FEATURE

To Capture A King: A Short Story

Fiction

by Norbert Ehrenfreund Published Spring 2012
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Ofelia joined in the cries. “Dígale a Tomayo que venga,” she shouted. The slaughter had gone far enough. Someone had to stop it. Ofelia knew where Tomayo was. He was in bed with his bride. The bride would not want him to leave her so late in the night. She would make a scene if he tried to go to the inn to play chess. No matter, Ofelia thought. Never mind her. This was important. Tomayo must come. This stranger is embarrassing our people.

Ofelia called for silence by banging a knife against an empty beer mug. “Tomayo,” Ofelia shouted. “Tiene que venir.” He must come.

But who would fetch the maestro? Who could persuade him to come at this hour? The men turned to Ofelia. She knew Tomayo best. He would respect her request. She would know what to say.

No, Ofelia said. I can’t do it.

Why not?

Please don’t ask me.

The men talked of honor. The honor of Ibiza.

Someone else must go, Ofelia said. Please understand.

The men nodded. They respected Ofelia. They understood. Something in the past. A woman’s pride. Of course. Someone else must go. So it was decided that the two losers, Alfonso and Esteban, would be the messengers. They could warn Tomayo about the woman’s clever maneuvers with the knight. They could explain why Tomayo had to come. They wouldn’t be afraid of Tomayo’s bride. Amid the cheers, Alfonso and Esteban put on their black caps and went out into the night.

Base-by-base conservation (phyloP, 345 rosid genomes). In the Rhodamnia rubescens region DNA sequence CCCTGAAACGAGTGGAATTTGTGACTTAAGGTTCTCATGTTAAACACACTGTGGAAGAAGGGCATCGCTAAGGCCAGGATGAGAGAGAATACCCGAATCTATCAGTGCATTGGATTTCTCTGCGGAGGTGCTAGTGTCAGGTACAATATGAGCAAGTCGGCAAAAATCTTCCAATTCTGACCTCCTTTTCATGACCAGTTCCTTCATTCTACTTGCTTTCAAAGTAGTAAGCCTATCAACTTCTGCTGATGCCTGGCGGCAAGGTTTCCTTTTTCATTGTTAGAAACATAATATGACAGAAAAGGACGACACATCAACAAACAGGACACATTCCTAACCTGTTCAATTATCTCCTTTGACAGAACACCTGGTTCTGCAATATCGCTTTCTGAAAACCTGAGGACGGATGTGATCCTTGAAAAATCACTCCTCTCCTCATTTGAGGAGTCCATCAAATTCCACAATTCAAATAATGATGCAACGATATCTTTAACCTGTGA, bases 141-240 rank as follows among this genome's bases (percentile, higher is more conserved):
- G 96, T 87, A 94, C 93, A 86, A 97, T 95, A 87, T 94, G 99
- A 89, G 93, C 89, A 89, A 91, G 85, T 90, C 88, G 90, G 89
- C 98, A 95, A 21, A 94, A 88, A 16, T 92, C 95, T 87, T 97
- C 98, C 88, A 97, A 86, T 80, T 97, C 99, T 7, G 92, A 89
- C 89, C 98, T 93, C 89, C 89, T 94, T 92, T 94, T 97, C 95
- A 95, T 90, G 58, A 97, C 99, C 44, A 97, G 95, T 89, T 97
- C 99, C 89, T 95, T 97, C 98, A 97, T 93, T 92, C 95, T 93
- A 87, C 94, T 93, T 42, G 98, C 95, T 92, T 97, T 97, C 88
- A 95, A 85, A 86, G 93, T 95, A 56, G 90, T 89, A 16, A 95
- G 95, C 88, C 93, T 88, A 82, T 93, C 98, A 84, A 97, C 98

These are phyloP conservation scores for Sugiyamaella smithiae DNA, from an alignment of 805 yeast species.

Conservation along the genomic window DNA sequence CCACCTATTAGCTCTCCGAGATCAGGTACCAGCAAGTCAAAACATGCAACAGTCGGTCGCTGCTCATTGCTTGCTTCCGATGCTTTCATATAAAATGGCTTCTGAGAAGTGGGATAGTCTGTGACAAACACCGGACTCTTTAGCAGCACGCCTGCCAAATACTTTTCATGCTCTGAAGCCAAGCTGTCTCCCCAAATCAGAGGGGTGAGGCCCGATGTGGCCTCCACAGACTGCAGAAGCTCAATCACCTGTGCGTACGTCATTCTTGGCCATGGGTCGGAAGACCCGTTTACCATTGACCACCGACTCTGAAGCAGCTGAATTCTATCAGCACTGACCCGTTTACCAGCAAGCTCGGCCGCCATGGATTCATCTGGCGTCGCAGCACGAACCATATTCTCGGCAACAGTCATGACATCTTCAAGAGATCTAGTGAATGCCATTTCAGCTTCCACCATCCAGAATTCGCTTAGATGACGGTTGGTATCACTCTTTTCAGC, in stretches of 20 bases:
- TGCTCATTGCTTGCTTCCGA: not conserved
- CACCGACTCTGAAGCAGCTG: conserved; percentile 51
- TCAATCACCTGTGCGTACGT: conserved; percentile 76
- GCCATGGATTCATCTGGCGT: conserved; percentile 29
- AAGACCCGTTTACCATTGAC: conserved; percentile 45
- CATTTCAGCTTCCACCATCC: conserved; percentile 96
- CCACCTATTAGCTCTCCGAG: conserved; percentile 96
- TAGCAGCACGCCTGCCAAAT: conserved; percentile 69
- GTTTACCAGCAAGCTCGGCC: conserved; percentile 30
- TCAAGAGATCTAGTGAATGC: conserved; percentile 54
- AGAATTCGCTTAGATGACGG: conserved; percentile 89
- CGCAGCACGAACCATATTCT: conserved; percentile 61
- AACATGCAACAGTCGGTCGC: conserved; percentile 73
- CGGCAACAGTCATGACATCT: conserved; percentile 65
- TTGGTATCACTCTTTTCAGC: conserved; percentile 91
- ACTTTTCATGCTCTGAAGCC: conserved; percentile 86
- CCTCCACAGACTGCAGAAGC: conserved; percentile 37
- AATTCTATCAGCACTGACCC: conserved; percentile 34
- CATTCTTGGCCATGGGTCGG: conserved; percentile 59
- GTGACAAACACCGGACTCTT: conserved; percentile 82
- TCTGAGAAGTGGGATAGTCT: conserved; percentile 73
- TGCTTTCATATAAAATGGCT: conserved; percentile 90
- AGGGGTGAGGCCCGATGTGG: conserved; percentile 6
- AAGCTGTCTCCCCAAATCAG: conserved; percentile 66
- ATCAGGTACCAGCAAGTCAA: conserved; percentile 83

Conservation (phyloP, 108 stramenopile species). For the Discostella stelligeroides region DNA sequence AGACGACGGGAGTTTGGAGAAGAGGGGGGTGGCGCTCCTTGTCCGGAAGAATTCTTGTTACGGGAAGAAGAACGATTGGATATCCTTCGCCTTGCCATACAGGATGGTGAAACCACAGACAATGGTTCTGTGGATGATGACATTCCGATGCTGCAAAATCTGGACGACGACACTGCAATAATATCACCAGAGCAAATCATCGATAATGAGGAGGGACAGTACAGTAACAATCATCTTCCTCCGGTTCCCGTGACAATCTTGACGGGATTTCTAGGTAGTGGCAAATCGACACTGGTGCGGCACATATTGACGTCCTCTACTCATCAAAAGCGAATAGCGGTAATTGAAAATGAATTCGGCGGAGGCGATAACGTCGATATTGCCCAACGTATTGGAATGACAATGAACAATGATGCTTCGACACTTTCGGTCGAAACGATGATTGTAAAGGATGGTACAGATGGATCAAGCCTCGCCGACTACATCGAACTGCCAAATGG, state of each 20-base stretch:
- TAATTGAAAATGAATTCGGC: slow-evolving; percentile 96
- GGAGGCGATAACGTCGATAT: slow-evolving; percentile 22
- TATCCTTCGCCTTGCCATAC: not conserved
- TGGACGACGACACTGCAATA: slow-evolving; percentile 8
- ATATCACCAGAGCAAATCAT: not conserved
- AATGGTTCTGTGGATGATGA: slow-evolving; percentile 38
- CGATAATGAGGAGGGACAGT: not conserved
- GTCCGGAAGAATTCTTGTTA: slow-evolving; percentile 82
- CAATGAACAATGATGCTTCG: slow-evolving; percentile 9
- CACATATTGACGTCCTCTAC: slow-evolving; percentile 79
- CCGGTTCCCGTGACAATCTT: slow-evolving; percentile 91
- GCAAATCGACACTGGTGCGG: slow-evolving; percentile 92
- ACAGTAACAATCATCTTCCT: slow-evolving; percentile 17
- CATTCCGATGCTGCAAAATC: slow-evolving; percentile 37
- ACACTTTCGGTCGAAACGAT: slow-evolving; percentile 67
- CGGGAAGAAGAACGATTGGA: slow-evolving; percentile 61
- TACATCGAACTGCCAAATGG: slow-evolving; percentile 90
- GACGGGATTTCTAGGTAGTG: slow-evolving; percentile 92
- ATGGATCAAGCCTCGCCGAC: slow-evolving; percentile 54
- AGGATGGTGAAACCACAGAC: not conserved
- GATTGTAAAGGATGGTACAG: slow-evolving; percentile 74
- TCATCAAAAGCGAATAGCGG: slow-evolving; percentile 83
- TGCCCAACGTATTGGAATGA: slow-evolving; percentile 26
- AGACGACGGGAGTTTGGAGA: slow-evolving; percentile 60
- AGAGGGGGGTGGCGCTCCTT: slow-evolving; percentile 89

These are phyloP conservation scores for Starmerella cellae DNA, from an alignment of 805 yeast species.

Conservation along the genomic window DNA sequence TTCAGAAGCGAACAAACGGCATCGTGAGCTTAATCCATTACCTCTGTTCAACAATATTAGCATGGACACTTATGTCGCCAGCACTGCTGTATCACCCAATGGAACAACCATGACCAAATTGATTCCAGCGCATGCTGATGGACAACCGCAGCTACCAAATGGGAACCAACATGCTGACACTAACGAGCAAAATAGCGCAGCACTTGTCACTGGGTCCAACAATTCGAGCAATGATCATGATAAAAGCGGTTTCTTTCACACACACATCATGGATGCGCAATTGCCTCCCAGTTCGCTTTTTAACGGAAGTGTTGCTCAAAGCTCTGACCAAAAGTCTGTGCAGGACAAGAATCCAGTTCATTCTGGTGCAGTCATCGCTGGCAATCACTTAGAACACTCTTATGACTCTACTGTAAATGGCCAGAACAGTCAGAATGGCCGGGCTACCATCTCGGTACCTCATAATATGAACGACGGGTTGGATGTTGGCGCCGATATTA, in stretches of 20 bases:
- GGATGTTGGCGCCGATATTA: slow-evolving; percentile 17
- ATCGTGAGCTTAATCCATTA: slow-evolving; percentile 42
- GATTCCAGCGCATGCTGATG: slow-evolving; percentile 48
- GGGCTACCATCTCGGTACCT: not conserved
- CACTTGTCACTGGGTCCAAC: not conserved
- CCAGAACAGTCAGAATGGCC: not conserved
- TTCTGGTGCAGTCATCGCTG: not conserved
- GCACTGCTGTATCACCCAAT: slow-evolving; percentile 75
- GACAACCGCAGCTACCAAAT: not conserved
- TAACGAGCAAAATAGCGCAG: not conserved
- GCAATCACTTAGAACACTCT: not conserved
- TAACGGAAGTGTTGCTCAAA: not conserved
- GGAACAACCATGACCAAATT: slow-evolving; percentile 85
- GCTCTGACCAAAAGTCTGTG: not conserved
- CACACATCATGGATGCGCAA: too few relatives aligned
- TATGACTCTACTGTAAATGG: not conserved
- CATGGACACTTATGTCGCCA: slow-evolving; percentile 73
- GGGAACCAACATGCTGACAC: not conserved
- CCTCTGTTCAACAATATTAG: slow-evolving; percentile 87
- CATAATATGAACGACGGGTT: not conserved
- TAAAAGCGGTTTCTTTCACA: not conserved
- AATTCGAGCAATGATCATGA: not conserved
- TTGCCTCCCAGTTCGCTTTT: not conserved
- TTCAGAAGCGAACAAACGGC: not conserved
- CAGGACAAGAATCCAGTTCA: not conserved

To the people at the inn, the wait felt like hours. But soon there was a shout from someone at the window. “El viene!” And Tomayo came in like an actor making his entrance. He wore a white shirt open at the neck, baring his hairy chest. The long black mustache almost reached his collar. Ofelia felt her heart jump. The old feeling. Would she ever be rid of it? The shirt was clean, but it was not ironed. Ofelia would have ironed it. Now that Tomayo was there, a sense of relief settled in the room. Now the intruder would be put in her place. It was near closing time, but everyone knew Ofelia would not close at the usual hour. The news was spreading through the village of the big game between the beautiful American señora and the village champion, Tomayo. Ofelia hoisted herself up on the counter to get a better view and announced that everyone present would be given one free drink.

Several men surrounded Tomayo, all talking at once, acting like his seconds in a prizefight. Tomayo listened and smiled. Then he came over to Skinch, bowed to her, and sat down to play.

“No speak inglés,” he said. “Lo siento.”

Skinch pointed to herself, said, “No speak español,” and they both laughed.

For more than an hour, the battle wore on. It was one of those games where after a long time no one could say who was winning. Tomayo captured one of Skinch’s pawns and a bishop. Skinch had one of his pawns and a knight.

Then Tomayo took her rook and a loud murmur ran through the crowd. Several of the men winked and grinned at each other. The maestro was not over the hill yet.

Qué pasa?” Ofelia asked one of the men nearby.

Tomayo gana,” he said. Tomayo is winning.

Ofelia sighed. “Bueno,” she said.

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